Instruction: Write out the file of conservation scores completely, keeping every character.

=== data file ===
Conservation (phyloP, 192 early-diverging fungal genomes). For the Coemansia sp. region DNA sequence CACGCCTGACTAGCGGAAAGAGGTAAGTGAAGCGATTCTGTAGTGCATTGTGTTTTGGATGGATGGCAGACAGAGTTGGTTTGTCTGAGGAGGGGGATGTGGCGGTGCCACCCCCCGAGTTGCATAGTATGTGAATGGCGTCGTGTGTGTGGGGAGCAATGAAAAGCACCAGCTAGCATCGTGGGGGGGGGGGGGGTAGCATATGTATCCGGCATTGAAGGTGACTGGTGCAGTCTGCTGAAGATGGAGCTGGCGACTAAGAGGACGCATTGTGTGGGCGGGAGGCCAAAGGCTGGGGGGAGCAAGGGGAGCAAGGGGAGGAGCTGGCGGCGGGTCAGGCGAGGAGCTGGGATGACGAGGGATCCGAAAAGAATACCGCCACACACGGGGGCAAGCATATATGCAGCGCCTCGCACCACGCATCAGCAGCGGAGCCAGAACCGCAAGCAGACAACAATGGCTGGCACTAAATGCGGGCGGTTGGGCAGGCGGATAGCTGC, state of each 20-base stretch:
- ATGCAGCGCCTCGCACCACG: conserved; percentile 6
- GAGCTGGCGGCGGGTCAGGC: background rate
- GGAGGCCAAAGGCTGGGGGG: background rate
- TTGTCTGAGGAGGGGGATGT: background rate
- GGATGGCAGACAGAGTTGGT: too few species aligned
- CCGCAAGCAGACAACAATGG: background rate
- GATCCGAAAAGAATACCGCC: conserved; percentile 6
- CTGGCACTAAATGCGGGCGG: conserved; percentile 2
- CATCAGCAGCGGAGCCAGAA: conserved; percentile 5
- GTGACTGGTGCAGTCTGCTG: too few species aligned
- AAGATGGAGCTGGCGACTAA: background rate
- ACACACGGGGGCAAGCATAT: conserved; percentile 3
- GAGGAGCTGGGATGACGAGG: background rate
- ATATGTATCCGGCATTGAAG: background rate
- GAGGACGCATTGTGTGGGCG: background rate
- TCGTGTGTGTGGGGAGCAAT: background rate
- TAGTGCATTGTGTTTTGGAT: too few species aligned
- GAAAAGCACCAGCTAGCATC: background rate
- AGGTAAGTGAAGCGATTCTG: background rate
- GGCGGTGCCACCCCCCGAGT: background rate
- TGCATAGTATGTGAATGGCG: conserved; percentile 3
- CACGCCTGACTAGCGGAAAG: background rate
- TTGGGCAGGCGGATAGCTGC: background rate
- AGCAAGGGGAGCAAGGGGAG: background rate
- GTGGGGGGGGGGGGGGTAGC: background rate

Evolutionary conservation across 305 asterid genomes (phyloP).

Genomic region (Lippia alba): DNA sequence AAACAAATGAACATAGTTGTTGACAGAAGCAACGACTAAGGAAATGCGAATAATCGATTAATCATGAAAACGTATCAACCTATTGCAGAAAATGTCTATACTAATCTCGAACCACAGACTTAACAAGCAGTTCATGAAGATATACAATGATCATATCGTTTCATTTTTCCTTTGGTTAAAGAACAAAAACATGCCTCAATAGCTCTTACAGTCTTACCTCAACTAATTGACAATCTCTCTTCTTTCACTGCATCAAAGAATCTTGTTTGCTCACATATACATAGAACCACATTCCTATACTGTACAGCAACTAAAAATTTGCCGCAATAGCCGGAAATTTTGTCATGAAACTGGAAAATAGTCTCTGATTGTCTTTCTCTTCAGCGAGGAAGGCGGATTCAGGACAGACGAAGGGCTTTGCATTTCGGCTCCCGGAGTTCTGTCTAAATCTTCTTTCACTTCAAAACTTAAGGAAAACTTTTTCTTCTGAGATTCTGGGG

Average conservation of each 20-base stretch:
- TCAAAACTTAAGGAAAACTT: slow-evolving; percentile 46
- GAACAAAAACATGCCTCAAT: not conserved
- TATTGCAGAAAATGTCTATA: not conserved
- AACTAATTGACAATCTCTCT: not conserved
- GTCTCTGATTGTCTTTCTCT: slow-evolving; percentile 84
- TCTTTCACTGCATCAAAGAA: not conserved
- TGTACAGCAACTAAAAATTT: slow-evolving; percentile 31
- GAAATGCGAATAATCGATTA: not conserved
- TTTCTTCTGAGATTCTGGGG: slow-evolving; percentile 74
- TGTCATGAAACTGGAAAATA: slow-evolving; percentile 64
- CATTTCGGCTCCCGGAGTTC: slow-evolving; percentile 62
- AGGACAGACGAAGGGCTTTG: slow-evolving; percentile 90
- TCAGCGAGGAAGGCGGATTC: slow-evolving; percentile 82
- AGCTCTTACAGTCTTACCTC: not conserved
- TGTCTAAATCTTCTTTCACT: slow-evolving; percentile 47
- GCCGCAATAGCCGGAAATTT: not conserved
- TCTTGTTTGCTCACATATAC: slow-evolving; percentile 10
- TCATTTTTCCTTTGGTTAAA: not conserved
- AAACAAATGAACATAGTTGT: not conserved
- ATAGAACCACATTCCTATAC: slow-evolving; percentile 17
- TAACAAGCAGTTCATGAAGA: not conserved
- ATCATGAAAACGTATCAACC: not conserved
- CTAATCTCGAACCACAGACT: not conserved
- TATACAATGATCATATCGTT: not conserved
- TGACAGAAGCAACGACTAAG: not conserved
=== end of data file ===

Conservation (phyloP, 192 early-diverging fungal genomes). For the Coemansia sp. region DNA sequence CACGCCTGACTAGCGGAAAGAGGTAAGTGAAGCGATTCTGTAGTGCATTGTGTTTTGGATGGATGGCAGACAGAGTTGGTTTGTCTGAGGAGGGGGATGTGGCGGTGCCACCCCCCGAGTTGCATAGTATGTGAATGGCGTCGTGTGTGTGGGGAGCAATGAAAAGCACCAGCTAGCATCGTGGGGGGGGGGGGGGTAGCATATGTATCCGGCATTGAAGGTGACTGGTGCAGTCTGCTGAAGATGGAGCTGGCGACTAAGAGGACGCATTGTGTGGGCGGGAGGCCAAAGGCTGGGGGGAGCAAGGGGAGCAAGGGGAGGAGCTGGCGGCGGGTCAGGCGAGGAGCTGGGATGACGAGGGATCCGAAAAGAATACCGCCACACACGGGGGCAAGCATATATGCAGCGCCTCGCACCACGCATCAGCAGCGGAGCCAGAACCGCAAGCAGACAACAATGGCTGGCACTAAATGCGGGCGGTTGGGCAGGCGGATAGCTGC, state of each 20-base stretch:
- ATGCAGCGCCTCGCACCACG: conserved; percentile 6
- GAGCTGGCGGCGGGTCAGGC: background rate
- GGAGGCCAAAGGCTGGGGGG: background rate
- TTGTCTGAGGAGGGGGATGT: background rate
- GGATGGCAGACAGAGTTGGT: too few species aligned
- CCGCAAGCAGACAACAATGG: background rate
- GATCCGAAAAGAATACCGCC: conserved; percentile 6
- CTGGCACTAAATGCGGGCGG: conserved; percentile 2
- CATCAGCAGCGGAGCCAGAA: conserved; percentile 5
- GTGACTGGTGCAGTCTGCTG: too few species aligned
- AAGATGGAGCTGGCGACTAA: background rate
- ACACACGGGGGCAAGCATAT: conserved; percentile 3
- GAGGAGCTGGGATGACGAGG: background rate
- ATATGTATCCGGCATTGAAG: background rate
- GAGGACGCATTGTGTGGGCG: background rate
- TCGTGTGTGTGGGGAGCAAT: background rate
- TAGTGCATTGTGTTTTGGAT: too few species aligned
- GAAAAGCACCAGCTAGCATC: background rate
- AGGTAAGTGAAGCGATTCTG: background rate
- GGCGGTGCCACCCCCCGAGT: background rate
- TGCATAGTATGTGAATGGCG: conserved; percentile 3
- CACGCCTGACTAGCGGAAAG: background rate
- TTGGGCAGGCGGATAGCTGC: background rate
- AGCAAGGGGAGCAAGGGGAG: background rate
- GTGGGGGGGGGGGGGGTAGC: background rate

Evolutionary conservation across 305 asterid genomes (phyloP).

Genomic region (Lippia alba): DNA sequence AAACAAATGAACATAGTTGTTGACAGAAGCAACGACTAAGGAAATGCGAATAATCGATTAATCATGAAAACGTATCAACCTATTGCAGAAAATGTCTATACTAATCTCGAACCACAGACTTAACAAGCAGTTCATGAAGATATACAATGATCATATCGTTTCATTTTTCCTTTGGTTAAAGAACAAAAACATGCCTCAATAGCTCTTACAGTCTTACCTCAACTAATTGACAATCTCTCTTCTTTCACTGCATCAAAGAATCTTGTTTGCTCACATATACATAGAACCACATTCCTATACTGTACAGCAACTAAAAATTTGCCGCAATAGCCGGAAATTTTGTCATGAAACTGGAAAATAGTCTCTGATTGTCTTTCTCTTCAGCGAGGAAGGCGGATTCAGGACAGACGAAGGGCTTTGCATTTCGGCTCCCGGAGTTCTGTCTAAATCTTCTTTCACTTCAAAACTTAAGGAAAACTTTTTCTTCTGAGATTCTGGGG

Average conservation of each 20-base stretch:
- TCAAAACTTAAGGAAAACTT: slow-evolving; percentile 46
- GAACAAAAACATGCCTCAAT: not conserved
- TATTGCAGAAAATGTCTATA: not conserved
- AACTAATTGACAATCTCTCT: not conserved
- GTCTCTGATTGTCTTTCTCT: slow-evolving; percentile 84
- TCTTTCACTGCATCAAAGAA: not conserved
- TGTACAGCAACTAAAAATTT: slow-evolving; percentile 31
- GAAATGCGAATAATCGATTA: not conserved
- TTTCTTCTGAGATTCTGGGG: slow-evolving; percentile 74
- TGTCATGAAACTGGAAAATA: slow-evolving; percentile 64
- CATTTCGGCTCCCGGAGTTC: slow-evolving; percentile 62
- AGGACAGACGAAGGGCTTTG: slow-evolving; percentile 90
- TCAGCGAGGAAGGCGGATTC: slow-evolving; percentile 82
- AGCTCTTACAGTCTTACCTC: not conserved
- TGTCTAAATCTTCTTTCACT: slow-evolving; percentile 47
- GCCGCAATAGCCGGAAATTT: not conserved
- TCTTGTTTGCTCACATATAC: slow-evolving; percentile 10
- TCATTTTTCCTTTGGTTAAA: not conserved
- AAACAAATGAACATAGTTGT: not conserved
- ATAGAACCACATTCCTATAC: slow-evolving; percentile 17
- TAACAAGCAGTTCATGAAGA: not conserved
- ATCATGAAAACGTATCAACC: not conserved
- CTAATCTCGAACCACAGACT: not conserved
- TATACAATGATCATATCGTT: not conserved
- TGACAGAAGCAACGACTAAG: not conserved